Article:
• COVID-19 Aggregate Case and Death Surveillance (ACS)In January 2020, CDC established the ACS system for tracking aggregate COVID-19 case and death data. ACS provides the timeliest information of the three systems, publishing the daily number of new and cumulative COVID-19 cases and deaths from each jurisdiction and summarizing the day-to-day changes. The data are based on date of report to the public health agency, but the actual date of death could be up to a few weeks earlier. The data are considered preliminary because the official death certificates might not yet have been processed with a coded cause of death. ACS data have proved critical for COVID-19 surveillance and continue to inform CDC’s response operations.
  • Case-level surveillance data: These data are collected at the individual level and provide more detailed information on cases and deaths than aggregate case reporting. Case-level data include patient demographics, such as age, race and ethnicity, signs and symptoms of illness, underlying health conditions, and possible routes of exposure. Public health agencies routinely link their case surveillance data and death registries to determine if and when a person may have died. The death information can be collected before or after NVSS death certificate processing. This source, like the aggregate case data, might underestimate the number of deaths because not everyone who has COVID-19 is officially identified as a case.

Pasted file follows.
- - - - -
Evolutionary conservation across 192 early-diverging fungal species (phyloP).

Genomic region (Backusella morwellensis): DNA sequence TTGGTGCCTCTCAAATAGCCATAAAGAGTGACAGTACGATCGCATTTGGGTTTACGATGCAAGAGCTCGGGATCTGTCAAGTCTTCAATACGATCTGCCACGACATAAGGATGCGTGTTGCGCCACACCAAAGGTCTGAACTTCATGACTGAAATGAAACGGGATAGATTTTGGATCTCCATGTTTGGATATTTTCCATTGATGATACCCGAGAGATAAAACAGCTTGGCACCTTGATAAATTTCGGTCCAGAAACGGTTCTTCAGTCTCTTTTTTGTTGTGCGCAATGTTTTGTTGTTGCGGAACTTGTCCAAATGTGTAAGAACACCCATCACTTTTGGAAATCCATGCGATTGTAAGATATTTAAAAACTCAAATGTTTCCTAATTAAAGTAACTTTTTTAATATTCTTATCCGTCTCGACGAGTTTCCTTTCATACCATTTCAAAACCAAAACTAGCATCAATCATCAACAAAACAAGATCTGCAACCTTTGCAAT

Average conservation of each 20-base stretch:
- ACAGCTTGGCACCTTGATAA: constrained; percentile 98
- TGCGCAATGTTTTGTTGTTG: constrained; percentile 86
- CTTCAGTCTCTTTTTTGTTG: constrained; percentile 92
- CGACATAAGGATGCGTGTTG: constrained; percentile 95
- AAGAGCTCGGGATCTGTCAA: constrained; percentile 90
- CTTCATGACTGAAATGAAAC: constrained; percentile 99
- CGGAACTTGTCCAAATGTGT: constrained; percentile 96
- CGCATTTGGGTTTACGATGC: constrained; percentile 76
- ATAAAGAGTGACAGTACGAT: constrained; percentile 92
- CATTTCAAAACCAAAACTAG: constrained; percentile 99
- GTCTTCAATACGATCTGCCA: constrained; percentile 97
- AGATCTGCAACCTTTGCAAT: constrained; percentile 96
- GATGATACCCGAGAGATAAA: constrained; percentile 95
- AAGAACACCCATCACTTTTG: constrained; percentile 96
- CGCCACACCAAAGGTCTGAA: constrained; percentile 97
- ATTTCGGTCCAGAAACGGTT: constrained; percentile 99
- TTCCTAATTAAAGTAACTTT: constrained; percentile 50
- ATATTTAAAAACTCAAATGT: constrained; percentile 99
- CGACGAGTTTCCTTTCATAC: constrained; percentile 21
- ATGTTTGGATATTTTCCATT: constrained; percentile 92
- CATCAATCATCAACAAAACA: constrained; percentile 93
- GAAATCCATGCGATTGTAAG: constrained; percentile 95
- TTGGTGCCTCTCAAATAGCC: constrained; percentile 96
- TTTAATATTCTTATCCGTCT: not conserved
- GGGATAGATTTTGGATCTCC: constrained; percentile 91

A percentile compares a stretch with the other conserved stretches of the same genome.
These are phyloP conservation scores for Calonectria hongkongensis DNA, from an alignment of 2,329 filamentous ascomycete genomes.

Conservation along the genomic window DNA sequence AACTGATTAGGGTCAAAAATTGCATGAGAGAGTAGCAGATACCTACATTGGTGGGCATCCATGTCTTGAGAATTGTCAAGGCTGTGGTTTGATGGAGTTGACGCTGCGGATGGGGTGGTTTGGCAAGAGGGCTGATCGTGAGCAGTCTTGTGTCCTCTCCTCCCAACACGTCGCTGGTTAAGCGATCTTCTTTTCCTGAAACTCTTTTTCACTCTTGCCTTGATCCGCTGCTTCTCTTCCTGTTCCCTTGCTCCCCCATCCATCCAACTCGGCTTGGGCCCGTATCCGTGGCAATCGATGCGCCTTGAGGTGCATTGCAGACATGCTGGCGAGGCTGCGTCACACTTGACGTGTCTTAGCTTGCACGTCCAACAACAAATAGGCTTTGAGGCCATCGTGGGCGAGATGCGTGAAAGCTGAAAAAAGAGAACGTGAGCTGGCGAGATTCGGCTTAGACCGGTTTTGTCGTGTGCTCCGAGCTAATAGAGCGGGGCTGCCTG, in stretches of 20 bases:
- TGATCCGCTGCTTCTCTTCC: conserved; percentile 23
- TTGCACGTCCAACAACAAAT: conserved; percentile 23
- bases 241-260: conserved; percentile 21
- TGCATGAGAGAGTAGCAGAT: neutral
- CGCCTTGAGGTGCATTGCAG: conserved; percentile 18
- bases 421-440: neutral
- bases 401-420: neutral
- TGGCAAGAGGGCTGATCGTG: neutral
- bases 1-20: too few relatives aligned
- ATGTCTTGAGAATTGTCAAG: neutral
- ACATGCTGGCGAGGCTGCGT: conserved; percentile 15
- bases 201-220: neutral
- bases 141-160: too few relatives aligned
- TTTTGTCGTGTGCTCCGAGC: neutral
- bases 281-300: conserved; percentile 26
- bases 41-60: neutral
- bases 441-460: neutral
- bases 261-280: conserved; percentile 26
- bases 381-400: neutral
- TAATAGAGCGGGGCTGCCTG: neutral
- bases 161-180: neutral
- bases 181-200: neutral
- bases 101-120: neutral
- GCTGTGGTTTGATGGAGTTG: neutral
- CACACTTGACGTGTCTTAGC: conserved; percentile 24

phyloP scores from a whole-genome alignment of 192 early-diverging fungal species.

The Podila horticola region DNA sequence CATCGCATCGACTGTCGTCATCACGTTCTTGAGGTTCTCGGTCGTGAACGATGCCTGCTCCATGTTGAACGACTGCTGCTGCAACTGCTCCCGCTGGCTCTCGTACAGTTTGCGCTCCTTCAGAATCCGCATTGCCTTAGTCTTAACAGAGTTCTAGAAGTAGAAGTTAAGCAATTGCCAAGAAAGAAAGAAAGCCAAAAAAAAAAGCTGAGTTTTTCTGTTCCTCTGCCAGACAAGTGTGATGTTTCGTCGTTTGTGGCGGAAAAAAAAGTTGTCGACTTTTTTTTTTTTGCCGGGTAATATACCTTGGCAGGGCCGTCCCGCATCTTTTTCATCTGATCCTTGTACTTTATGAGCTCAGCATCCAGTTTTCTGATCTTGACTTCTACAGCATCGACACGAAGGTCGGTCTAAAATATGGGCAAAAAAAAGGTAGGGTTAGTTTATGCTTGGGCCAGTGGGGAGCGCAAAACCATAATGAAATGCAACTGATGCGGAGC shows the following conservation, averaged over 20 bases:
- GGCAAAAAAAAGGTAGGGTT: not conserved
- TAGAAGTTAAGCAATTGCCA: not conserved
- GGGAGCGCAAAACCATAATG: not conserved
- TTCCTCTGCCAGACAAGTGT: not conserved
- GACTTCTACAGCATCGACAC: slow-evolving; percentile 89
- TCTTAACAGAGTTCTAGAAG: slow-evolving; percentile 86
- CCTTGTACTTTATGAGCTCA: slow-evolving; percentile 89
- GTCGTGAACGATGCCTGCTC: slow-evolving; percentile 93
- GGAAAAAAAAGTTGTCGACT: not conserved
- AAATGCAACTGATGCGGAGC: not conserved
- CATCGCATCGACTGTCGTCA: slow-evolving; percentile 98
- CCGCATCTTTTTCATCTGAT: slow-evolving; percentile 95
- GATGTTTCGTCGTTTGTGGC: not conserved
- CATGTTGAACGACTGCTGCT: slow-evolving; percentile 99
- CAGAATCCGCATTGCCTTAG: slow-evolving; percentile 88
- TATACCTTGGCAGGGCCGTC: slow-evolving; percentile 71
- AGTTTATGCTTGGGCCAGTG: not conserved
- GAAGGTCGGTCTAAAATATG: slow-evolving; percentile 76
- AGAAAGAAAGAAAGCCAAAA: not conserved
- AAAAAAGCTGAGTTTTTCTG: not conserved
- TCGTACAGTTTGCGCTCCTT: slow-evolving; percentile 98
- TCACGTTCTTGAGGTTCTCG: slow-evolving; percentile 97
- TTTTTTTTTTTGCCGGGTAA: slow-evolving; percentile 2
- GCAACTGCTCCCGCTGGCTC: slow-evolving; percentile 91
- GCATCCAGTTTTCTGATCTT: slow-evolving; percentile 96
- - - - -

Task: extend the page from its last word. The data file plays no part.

Mortality data continue to play a central role in the COVID-19 pandemic. The use of multiple data streams has informed CDC recommendations and established new data collection methods in preparation for future responses. All three CDC mortality systems yield roughly similar death trends but provide different levels of timeliness and detail. Across these three different systems, the collection of similar death counts, reinforces our confidence in the death statistics. The breadth of data collected during the COVID-19 response is unprecedented and would not be possible without the strong public health collaboration between CDC and its jurisdictional partners. Mortality data continue to be collected, aggregated, and made public via CDC’s COVID Data Tracker.

CDC continues to examine data collection procedures and is working to apply lessons learned from the COVID-19 pandemic in future efforts. For more information, visit CDC’s Public Health and Data Authority website.